6 May, 2011
The most important part in the novel is in its first chapter that defines how the novel unfolds to the end. The statement captures the central and major themes in the text. Huck describes his experience after he parted ways with the father and his new experience with Widow Douglas and her sister; Miss Watson, whom he is putting up with. Huck says:
“ The Widow Douglas she took me for her son, and allowed she would sivilize me; but it was rough living in the house all the time, considering how dismal regular and decent the widow was in all her ways; and so when I couldn’t stand it no longer I lit out. I got into my old rags and my sugar-hogshead again, and was free and satisfied. But Tom Sawyer he hunted me up and said he was going to start a band of robbers, and I might join if I would go back to the widow and be respectable. So I went back.” (Twain, 1985)
This paragraph appears in the first page of the text. Here, Huck explains how events have unfolded after the conclusion of The Adventures of Tom Sawyer. It is in this novel where he had first appeared. His abusive and irresponsible dad; Pap disappeared months ago and left him with no one to look after him.
“Pap hadn't been seen for more than a year, and that was comfortable for me; I didn't want to see him no more. He used to always whale me when he was sober and could get his hands on me; though I used to take to the woods when he was around”. (Twain, 1985)
This context is important because it not only exposes the irresponsibility of a father but also his abusive nature to an extent that his blood son is no longer willing to put up with him. It’s unbelievable that he is not happy with his son’s progress particularly in education.
From this Huck’s statement, his strong resistance to the idea of ‘sivilising’ is clear. His rebellion against the parents and his other authorities looks quite natural and normal for a teen. Indeed the reaction of readers undoubtedly would be to dismiss the young boy’s urge and quest for freedom. However, we latter realize that Huck’s displeasure with civilization are quite mature, logical and convincing. He is very critical of the worth of the proclaimed civilization in society. This is evidenced when he associate respect and civilization to a child’s play-Tom’s gang of robbers whose participants pretend and behave as though they are criminals.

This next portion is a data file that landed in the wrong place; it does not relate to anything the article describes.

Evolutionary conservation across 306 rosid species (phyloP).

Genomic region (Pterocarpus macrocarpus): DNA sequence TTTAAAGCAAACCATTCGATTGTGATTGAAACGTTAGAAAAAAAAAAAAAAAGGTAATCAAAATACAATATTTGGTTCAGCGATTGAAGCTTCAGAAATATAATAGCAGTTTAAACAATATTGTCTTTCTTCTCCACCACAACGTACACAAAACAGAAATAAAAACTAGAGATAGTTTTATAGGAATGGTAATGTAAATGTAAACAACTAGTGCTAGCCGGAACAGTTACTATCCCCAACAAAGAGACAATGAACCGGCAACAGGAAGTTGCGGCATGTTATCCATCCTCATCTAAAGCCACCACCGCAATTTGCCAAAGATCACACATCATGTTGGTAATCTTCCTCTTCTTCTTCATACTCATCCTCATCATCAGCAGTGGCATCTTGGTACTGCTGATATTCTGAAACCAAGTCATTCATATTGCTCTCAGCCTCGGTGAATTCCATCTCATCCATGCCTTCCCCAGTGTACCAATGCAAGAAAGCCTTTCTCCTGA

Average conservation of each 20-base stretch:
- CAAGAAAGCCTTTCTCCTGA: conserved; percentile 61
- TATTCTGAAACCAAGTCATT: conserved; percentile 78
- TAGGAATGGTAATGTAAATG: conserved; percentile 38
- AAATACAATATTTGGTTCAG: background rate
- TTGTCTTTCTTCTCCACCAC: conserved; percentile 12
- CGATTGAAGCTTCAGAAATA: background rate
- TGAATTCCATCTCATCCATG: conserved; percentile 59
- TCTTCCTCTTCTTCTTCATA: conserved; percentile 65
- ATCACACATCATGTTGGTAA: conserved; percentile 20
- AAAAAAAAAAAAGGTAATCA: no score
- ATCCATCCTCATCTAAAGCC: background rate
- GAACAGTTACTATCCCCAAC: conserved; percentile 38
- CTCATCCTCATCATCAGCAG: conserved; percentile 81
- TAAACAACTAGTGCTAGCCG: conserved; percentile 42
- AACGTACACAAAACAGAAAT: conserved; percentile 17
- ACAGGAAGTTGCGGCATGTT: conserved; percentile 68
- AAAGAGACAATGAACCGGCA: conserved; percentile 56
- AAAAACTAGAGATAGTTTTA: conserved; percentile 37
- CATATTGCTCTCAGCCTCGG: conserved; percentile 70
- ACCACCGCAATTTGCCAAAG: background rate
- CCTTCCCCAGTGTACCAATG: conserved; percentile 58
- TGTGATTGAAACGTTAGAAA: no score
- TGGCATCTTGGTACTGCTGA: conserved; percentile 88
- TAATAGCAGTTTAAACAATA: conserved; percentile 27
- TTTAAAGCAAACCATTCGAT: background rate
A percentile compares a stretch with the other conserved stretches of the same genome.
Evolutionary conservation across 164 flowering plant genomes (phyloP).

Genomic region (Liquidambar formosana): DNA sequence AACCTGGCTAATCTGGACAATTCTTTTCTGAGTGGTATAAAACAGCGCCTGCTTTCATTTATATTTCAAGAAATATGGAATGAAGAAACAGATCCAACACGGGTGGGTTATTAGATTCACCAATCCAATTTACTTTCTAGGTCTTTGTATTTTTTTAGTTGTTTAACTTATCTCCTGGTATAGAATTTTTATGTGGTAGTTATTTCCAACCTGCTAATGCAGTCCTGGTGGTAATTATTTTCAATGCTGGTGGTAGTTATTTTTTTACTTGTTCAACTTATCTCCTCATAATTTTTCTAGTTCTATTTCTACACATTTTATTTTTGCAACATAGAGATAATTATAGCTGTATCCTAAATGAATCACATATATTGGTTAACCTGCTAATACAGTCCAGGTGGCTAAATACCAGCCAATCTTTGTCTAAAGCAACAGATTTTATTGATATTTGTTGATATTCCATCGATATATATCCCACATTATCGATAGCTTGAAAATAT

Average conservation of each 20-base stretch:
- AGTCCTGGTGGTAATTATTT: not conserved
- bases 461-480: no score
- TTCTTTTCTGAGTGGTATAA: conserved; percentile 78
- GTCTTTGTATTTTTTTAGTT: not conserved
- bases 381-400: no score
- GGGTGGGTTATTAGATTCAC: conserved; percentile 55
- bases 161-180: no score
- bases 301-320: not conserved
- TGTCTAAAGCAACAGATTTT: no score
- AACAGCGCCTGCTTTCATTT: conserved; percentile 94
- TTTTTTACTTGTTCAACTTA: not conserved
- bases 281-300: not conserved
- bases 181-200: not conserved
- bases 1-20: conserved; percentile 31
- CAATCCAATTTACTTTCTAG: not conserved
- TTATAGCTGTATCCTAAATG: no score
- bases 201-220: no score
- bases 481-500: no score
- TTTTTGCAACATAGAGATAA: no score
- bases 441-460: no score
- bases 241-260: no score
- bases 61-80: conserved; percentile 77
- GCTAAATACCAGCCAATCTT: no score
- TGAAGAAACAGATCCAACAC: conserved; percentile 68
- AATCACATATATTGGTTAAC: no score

Although influenced by the friend to return back to the widow, his dislike and displeasure with the idea of civilization reappears, infuriates him and influences the significant decision he makes.
Huck is quite ironical in his description of Widow Douglas. He says that she was quite decent in her ways yet he doesn’t approve of how she treats him and more specifically how they look down upon Jim whom they refer to as a nigger. Miss Watson teaches Huck religion, reading and general ‘good behavior’. Ironically, they can not apply these virtues that they preach so much in their own lives. In fact Huck prefers to be in his rags than to put up with people who can not live up to their own standards
This extract is significant because it also contributes to the general thematic concern in the text. One of the themes that emerge from the context is moral versus intellectual education. The author seams to be intent on faulting the system of education that is formally acquired but instead glorifies moral education. Huck is an uneducated, poor chap and in fact an orphan. However, the society not only considers him an outcast but also fail to offer him protection from abuse. The young boy distrusts the societal percepts and morals. This makes him critical of the numerous teachings he has received regarding slavery and racism. In a number of instances, he prefers to ‘go to hell’ instead of going along with the system set by the society. He bases his decisions on logic, his experiences and more particularly, listens to his conscience.
Throughout the text, the author captures the society that Huck lives in merely as a collection of meaningless regulations and percepts that are illogical. A good example is when a judge allows Huck’s dad to keep custody of him despite his abusive and irresponsible nature. The judge gives privileged to the dad’s right simply because he is the biological dad but disregards Huck’s welfare.
Another theme that emerges from this incident is racism and slavery. According to societal expectations, Jim is nothing but Miss Wanton’s property. However, according to the young boy’s logical sense, this is not right. This expound on this theme which extends thought the text. The likes of Sally Phelps are unmoved with the cruelty and injustice of taking Jim from his family. He is overworked and is considered a lesser human being.
Twain, M. (1985).Adventures of Huckleberry Finn. London: Oxford university press.